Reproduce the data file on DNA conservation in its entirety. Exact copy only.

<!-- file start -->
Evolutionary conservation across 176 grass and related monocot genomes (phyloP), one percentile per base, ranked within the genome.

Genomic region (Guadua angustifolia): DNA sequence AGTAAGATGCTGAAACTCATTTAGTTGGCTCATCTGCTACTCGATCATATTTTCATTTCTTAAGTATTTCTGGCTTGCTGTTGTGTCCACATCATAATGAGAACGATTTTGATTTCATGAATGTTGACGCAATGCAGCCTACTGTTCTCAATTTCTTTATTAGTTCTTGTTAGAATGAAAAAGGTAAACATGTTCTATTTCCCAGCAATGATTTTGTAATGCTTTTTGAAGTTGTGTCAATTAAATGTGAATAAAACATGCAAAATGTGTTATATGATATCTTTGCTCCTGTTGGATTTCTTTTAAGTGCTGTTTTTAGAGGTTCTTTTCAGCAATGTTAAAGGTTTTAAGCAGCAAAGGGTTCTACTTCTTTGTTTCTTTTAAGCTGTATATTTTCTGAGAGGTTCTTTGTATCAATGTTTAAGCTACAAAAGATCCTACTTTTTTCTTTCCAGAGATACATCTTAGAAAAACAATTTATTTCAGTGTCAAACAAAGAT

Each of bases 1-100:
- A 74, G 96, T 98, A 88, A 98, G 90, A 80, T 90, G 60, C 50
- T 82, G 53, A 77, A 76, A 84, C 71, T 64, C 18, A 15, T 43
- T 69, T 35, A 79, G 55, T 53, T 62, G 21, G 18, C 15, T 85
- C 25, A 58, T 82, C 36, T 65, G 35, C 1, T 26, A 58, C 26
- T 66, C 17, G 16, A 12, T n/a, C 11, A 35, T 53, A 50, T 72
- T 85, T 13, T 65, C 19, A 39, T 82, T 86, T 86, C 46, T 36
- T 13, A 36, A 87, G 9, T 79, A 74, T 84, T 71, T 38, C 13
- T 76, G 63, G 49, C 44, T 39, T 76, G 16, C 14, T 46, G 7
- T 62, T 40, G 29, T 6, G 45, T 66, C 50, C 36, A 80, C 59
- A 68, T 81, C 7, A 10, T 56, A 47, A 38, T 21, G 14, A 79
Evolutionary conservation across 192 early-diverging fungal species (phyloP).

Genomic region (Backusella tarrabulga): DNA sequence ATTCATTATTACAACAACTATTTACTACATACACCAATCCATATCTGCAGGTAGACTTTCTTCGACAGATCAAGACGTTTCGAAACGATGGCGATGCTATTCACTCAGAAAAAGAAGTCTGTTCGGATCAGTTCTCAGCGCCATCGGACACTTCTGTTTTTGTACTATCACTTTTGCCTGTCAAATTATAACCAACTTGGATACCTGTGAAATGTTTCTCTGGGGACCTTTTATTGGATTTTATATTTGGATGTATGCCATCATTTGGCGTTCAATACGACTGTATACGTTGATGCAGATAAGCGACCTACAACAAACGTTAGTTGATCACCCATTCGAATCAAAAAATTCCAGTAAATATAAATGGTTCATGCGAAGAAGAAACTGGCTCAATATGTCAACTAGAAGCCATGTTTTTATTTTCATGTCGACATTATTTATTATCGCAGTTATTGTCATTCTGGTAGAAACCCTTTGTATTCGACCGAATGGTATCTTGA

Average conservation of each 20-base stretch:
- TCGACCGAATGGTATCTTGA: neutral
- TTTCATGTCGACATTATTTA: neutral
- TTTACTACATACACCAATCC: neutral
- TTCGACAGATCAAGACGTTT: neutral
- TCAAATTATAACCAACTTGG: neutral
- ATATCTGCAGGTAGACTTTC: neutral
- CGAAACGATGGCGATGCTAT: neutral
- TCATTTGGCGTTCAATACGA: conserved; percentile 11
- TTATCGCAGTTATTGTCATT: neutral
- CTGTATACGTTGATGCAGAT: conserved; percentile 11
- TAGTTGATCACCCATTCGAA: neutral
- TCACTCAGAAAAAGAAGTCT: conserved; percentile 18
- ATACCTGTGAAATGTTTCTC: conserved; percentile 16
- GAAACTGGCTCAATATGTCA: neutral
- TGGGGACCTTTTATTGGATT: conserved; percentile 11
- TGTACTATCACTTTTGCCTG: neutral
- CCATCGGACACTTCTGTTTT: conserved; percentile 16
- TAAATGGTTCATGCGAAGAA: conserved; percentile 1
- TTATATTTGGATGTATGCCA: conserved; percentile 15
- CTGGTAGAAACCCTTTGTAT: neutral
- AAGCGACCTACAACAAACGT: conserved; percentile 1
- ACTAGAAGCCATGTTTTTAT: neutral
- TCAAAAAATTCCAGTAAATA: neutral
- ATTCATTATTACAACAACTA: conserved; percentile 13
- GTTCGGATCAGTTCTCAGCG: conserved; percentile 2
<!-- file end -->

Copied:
Evolutionary conservation across 176 grass and related monocot genomes (phyloP), one percentile per base, ranked within the genome.

Genomic region (Guadua angustifolia): DNA sequence AGTAAGATGCTGAAACTCATTTAGTTGGCTCATCTGCTACTCGATCATATTTTCATTTCTTAAGTATTTCTGGCTTGCTGTTGTGTCCACATCATAATGAGAACGATTTTGATTTCATGAATGTTGACGCAATGCAGCCTACTGTTCTCAATTTCTTTATTAGTTCTTGTTAGAATGAAAAAGGTAAACATGTTCTATTTCCCAGCAATGATTTTGTAATGCTTTTTGAAGTTGTGTCAATTAAATGTGAATAAAACATGCAAAATGTGTTATATGATATCTTTGCTCCTGTTGGATTTCTTTTAAGTGCTGTTTTTAGAGGTTCTTTTCAGCAATGTTAAAGGTTTTAAGCAGCAAAGGGTTCTACTTCTTTGTTTCTTTTAAGCTGTATATTTTCTGAGAGGTTCTTTGTATCAATGTTTAAGCTACAAAAGATCCTACTTTTTTCTTTCCAGAGATACATCTTAGAAAAACAATTTATTTCAGTGTCAAACAAAGAT

Each of bases 1-100:
- A 74, G 96, T 98, A 88, A 98, G 90, A 80, T 90, G 60, C 50
- T 82, G 53, A 77, A 76, A 84, C 71, T 64, C 18, A 15, T 43
- T 69, T 35, A 79, G 55, T 53, T 62, G 21, G 18, C 15, T 85
- C 25, A 58, T 82, C 36, T 65, G 35, C 1, T 26, A 58, C 26
- T 66, C 17, G 16, A 12, T n/a, C 11, A 35, T 53, A 50, T 72
- T 85, T 13, T 65, C 19, A 39, T 82, T 86, T 86, C 46, T 36
- T 13, A 36, A 87, G 9, T 79, A 74, T 84, T 71, T 38, C 13
- T 76, G 63, G 49, C 44, T 39, T 76, G 16, C 14, T 46, G 7
- T 62, T 40, G 29, T 6, G 45, T 66, C 50, C 36, A 80, C 59
- A 68, T 81, C 7, A 10, T 56, A 47, A 38, T 21, G 14, A 79
Evolutionary conservation across 192 early-diverging fungal species (phyloP).

Genomic region (Backusella tarrabulga): DNA sequence ATTCATTATTACAACAACTATTTACTACATACACCAATCCATATCTGCAGGTAGACTTTCTTCGACAGATCAAGACGTTTCGAAACGATGGCGATGCTATTCACTCAGAAAAAGAAGTCTGTTCGGATCAGTTCTCAGCGCCATCGGACACTTCTGTTTTTGTACTATCACTTTTGCCTGTCAAATTATAACCAACTTGGATACCTGTGAAATGTTTCTCTGGGGACCTTTTATTGGATTTTATATTTGGATGTATGCCATCATTTGGCGTTCAATACGACTGTATACGTTGATGCAGATAAGCGACCTACAACAAACGTTAGTTGATCACCCATTCGAATCAAAAAATTCCAGTAAATATAAATGGTTCATGCGAAGAAGAAACTGGCTCAATATGTCAACTAGAAGCCATGTTTTTATTTTCATGTCGACATTATTTATTATCGCAGTTATTGTCATTCTGGTAGAAACCCTTTGTATTCGACCGAATGGTATCTTGA

Average conservation of each 20-base stretch:
- TCGACCGAATGGTATCTTGA: neutral
- TTTCATGTCGACATTATTTA: neutral
- TTTACTACATACACCAATCC: neutral
- TTCGACAGATCAAGACGTTT: neutral
- TCAAATTATAACCAACTTGG: neutral
- ATATCTGCAGGTAGACTTTC: neutral
- CGAAACGATGGCGATGCTAT: neutral
- TCATTTGGCGTTCAATACGA: conserved; percentile 11
- TTATCGCAGTTATTGTCATT: neutral
- CTGTATACGTTGATGCAGAT: conserved; percentile 11
- TAGTTGATCACCCATTCGAA: neutral
- TCACTCAGAAAAAGAAGTCT: conserved; percentile 18
- ATACCTGTGAAATGTTTCTC: conserved; percentile 16
- GAAACTGGCTCAATATGTCA: neutral
- TGGGGACCTTTTATTGGATT: conserved; percentile 11
- TGTACTATCACTTTTGCCTG: neutral
- CCATCGGACACTTCTGTTTT: conserved; percentile 16
- TAAATGGTTCATGCGAAGAA: conserved; percentile 1
- TTATATTTGGATGTATGCCA: conserved; percentile 15
- CTGGTAGAAACCCTTTGTAT: neutral
- AAGCGACCTACAACAAACGT: conserved; percentile 1
- ACTAGAAGCCATGTTTTTAT: neutral
- TCAAAAAATTCCAGTAAATA: neutral
- ATTCATTATTACAACAACTA: conserved; percentile 13
- GTTCGGATCAGTTCTCAGCG: conserved; percentile 2